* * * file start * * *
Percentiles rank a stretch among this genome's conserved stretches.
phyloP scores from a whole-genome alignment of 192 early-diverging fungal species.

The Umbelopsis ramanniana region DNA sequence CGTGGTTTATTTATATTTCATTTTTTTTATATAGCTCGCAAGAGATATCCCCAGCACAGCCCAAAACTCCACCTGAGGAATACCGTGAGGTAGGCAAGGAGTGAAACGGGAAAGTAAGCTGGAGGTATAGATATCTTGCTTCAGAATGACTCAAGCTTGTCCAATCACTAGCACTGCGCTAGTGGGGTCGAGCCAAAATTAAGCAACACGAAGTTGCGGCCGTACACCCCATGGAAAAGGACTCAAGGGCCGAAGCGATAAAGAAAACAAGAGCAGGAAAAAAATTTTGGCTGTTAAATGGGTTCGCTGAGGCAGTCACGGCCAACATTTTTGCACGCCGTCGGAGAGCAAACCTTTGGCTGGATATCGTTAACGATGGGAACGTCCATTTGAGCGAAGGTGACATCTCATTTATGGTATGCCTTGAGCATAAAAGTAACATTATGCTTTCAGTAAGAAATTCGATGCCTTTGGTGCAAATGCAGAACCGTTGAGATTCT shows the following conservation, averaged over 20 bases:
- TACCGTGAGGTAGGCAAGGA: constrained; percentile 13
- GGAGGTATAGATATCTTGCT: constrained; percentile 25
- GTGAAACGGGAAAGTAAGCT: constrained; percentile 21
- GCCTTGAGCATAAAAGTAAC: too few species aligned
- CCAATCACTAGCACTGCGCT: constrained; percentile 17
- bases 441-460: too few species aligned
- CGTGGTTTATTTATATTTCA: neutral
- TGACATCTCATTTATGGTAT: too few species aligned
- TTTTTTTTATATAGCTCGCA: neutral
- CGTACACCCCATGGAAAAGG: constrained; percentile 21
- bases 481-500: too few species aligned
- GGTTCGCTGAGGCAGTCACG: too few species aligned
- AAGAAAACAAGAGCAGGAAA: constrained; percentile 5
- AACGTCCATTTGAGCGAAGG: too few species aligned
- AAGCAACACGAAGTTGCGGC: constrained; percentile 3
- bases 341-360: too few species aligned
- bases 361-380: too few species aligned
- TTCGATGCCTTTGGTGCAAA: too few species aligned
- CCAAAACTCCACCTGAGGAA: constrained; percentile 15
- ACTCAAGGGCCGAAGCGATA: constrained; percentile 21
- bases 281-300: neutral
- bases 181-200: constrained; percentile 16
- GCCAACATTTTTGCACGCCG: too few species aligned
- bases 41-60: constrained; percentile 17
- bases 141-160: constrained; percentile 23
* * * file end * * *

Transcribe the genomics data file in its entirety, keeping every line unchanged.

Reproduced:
Percentiles rank a stretch among this genome's conserved stretches.
phyloP scores from a whole-genome alignment of 192 early-diverging fungal species.

The Umbelopsis ramanniana region DNA sequence CGTGGTTTATTTATATTTCATTTTTTTTATATAGCTCGCAAGAGATATCCCCAGCACAGCCCAAAACTCCACCTGAGGAATACCGTGAGGTAGGCAAGGAGTGAAACGGGAAAGTAAGCTGGAGGTATAGATATCTTGCTTCAGAATGACTCAAGCTTGTCCAATCACTAGCACTGCGCTAGTGGGGTCGAGCCAAAATTAAGCAACACGAAGTTGCGGCCGTACACCCCATGGAAAAGGACTCAAGGGCCGAAGCGATAAAGAAAACAAGAGCAGGAAAAAAATTTTGGCTGTTAAATGGGTTCGCTGAGGCAGTCACGGCCAACATTTTTGCACGCCGTCGGAGAGCAAACCTTTGGCTGGATATCGTTAACGATGGGAACGTCCATTTGAGCGAAGGTGACATCTCATTTATGGTATGCCTTGAGCATAAAAGTAACATTATGCTTTCAGTAAGAAATTCGATGCCTTTGGTGCAAATGCAGAACCGTTGAGATTCT shows the following conservation, averaged over 20 bases:
- TACCGTGAGGTAGGCAAGGA: constrained; percentile 13
- GGAGGTATAGATATCTTGCT: constrained; percentile 25
- GTGAAACGGGAAAGTAAGCT: constrained; percentile 21
- GCCTTGAGCATAAAAGTAAC: too few species aligned
- CCAATCACTAGCACTGCGCT: constrained; percentile 17
- bases 441-460: too few species aligned
- CGTGGTTTATTTATATTTCA: neutral
- TGACATCTCATTTATGGTAT: too few species aligned
- TTTTTTTTATATAGCTCGCA: neutral
- CGTACACCCCATGGAAAAGG: constrained; percentile 21
- bases 481-500: too few species aligned
- GGTTCGCTGAGGCAGTCACG: too few species aligned
- AAGAAAACAAGAGCAGGAAA: constrained; percentile 5
- AACGTCCATTTGAGCGAAGG: too few species aligned
- AAGCAACACGAAGTTGCGGC: constrained; percentile 3
- bases 341-360: too few species aligned
- bases 361-380: too few species aligned
- TTCGATGCCTTTGGTGCAAA: too few species aligned
- CCAAAACTCCACCTGAGGAA: constrained; percentile 15
- ACTCAAGGGCCGAAGCGATA: constrained; percentile 21
- bases 281-300: neutral
- bases 181-200: constrained; percentile 16
- GCCAACATTTTTGCACGCCG: too few species aligned
- bases 41-60: constrained; percentile 17
- bases 141-160: constrained; percentile 23